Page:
by Brittany Raymer
Former Digital Writer & Editor
Across the country, parents are increasingly turning to Freedom of Information (FOIA) requests in order to find out what’s happening behind-the-scenes in schools when it comes to Critical Race Theory (CRT), gender ideology and other curriculum issues. However, they’ve been stonewalled.
In what many see as an effort to conceal information from parents who want to know more about what’s going on inside the classroom, schools and districts are sometimes charging upwards of a million dollars to review emails and other communications.
The districts justify these costs to parents and the public by explaining that the expense, which most find excessive, offsets the number of man hours it takes to gather all the necessary information.
As reported initially by Fox News, the Oregon Department of Education told one parent that their request for email records would cost a staggering “$9,630 for 240.75 hours at $40/hr for managerial staff time.”
That seems high, but it’s actually rather cheap when compared to the $18 million Rochester, Michigan allegedly wanted to charge for a school records request.
This has even happened in North Carolina, where New Hanover County Schools decided to charge for any FOIA request. In one instance, the cost could have been $100,000 to print a request that resulted in 400,000 emails.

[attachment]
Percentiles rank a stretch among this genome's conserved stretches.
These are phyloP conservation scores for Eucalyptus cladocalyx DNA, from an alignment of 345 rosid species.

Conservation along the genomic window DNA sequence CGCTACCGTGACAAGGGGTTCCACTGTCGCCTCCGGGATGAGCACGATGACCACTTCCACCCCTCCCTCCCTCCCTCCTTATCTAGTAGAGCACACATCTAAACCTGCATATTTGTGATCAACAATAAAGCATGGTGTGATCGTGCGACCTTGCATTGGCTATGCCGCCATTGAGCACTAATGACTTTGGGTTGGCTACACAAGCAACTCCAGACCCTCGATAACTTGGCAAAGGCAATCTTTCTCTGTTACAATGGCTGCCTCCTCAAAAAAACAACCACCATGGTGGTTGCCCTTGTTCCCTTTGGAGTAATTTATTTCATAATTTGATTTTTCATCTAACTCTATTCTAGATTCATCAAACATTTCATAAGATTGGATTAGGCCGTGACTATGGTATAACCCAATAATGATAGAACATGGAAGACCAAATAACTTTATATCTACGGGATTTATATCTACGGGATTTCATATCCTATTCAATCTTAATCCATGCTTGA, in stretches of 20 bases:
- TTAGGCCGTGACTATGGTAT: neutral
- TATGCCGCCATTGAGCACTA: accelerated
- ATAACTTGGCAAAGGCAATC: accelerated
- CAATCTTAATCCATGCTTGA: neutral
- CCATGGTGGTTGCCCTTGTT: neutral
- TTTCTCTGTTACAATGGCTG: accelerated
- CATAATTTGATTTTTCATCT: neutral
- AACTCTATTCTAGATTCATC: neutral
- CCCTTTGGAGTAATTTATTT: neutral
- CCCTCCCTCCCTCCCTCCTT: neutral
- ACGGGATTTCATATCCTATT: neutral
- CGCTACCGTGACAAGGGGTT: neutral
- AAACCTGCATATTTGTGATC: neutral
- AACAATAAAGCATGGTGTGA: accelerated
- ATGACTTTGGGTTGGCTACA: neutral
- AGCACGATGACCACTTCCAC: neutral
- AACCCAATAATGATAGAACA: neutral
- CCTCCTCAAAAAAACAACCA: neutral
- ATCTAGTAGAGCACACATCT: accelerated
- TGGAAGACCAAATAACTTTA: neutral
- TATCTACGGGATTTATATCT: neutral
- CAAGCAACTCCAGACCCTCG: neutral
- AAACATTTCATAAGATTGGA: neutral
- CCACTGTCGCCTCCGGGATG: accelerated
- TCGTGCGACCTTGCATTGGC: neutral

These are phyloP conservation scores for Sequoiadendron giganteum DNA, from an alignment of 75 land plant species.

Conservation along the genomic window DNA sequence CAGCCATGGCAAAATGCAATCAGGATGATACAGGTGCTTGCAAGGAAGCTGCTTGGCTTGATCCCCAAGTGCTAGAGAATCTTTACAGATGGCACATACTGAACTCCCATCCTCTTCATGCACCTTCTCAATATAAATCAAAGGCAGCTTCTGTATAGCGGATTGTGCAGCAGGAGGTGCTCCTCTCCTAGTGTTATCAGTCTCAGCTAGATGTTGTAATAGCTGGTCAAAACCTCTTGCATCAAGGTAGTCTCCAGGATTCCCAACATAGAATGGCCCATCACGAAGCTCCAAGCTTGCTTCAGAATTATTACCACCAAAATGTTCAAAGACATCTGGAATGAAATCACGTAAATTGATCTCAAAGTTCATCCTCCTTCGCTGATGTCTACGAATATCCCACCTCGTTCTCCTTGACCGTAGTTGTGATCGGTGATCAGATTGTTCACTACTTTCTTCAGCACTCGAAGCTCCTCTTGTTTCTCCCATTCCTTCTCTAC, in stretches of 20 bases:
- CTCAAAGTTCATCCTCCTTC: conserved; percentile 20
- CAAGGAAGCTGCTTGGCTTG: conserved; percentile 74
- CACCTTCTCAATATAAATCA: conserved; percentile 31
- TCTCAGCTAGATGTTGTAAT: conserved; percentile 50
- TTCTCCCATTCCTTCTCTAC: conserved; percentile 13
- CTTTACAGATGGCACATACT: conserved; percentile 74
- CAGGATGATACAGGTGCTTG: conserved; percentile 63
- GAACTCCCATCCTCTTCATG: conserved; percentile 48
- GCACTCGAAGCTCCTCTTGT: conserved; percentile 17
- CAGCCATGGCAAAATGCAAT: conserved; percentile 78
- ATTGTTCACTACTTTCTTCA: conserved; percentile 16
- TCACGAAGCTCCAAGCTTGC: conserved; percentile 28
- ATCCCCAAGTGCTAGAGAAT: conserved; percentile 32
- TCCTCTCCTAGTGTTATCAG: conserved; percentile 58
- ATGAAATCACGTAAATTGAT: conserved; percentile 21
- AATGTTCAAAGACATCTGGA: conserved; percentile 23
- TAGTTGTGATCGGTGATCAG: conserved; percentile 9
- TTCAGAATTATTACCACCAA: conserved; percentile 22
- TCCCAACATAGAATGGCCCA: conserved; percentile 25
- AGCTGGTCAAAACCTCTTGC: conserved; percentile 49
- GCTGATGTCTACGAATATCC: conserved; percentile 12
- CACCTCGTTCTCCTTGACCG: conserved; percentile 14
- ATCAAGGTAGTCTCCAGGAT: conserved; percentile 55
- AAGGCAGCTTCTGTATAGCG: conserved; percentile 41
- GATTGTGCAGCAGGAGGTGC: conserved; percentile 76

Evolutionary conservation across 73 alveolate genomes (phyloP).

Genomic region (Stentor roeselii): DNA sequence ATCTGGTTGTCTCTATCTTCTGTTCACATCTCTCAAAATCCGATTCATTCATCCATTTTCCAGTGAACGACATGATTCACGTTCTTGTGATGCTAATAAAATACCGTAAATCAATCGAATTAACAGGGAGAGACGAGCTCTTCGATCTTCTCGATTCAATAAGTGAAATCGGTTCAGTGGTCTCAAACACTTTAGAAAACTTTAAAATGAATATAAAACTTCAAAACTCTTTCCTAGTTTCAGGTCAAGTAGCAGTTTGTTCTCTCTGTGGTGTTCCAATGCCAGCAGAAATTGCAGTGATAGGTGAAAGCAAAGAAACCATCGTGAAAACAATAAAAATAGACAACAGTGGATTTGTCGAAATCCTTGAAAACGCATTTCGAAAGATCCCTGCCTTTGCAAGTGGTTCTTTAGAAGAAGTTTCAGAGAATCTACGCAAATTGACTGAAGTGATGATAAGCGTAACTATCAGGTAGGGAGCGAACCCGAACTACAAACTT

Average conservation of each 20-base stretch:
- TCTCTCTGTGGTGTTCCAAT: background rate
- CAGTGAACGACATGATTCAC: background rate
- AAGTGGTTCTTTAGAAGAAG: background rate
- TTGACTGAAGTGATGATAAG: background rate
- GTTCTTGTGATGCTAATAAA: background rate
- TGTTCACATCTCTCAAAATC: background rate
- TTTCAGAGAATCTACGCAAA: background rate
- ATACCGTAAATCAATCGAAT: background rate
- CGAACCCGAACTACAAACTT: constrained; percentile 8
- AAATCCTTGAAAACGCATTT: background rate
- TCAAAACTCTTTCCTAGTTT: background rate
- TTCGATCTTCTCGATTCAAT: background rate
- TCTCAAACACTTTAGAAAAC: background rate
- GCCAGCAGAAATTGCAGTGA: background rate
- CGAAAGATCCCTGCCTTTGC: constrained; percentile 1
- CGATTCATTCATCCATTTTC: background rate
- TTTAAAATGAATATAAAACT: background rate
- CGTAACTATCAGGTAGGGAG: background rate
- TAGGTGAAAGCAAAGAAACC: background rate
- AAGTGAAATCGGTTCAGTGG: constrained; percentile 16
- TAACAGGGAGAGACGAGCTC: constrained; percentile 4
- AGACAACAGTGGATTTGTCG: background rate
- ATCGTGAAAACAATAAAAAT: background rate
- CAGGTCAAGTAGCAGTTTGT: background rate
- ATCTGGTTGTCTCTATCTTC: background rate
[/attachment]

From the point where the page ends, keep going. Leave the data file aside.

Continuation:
Parents have balked at paying for documentation from public funded school districts.
“If public information is priced outside of affordability, and it’s not really public information, it’s a government secret,” Rhode Island mom Nicole Solas told Fox News.
Due to the pandemic giving parents greater oversight over their children’s education and Twitter accounts like LibsofTikTok, parents and community members are increasingly concerned and alarmed about what is being taught in schools. There are also questions about whether some teachers are using their positions of authority to have undue influence over a child’s life while neglecting to teach them the basics, like reading, writing and arithmetic.
For example, LibsofTikTok recently posted a picture of a sign in a school in New Jersey that read: “If your parents aren’t accepting of your identity, I’m your mom now. #freemomhugs.”
From teaching CRT to hiding a child’s new gender identification from parents, trust in teachers and school officials has never been lower. Burdening parents with excessive fees for information requests of what should mostly be public record, makes parents question if there’s something more nefarious going on.
But families and legislators are beginning to fight back.
In North Carolina, a Parents’ Bill of Rights is currently being kicked around the legislature, where it currently sits in the House Rules Committee after passing the Senate. The bill gives parents the opportunity to review course material, and impose a timeline for when those requests must be fulfilled by the principal and school officials. Although it’s not identical to the Locke proposed Parents’ Bill of Rights, as Dr. Robert Luebke notes, it goes a long way in providing transparency and accountability.
If you support a Parents’ Bill of Rights in North Carolina, consider signing the John Locke Foundation’s petition here.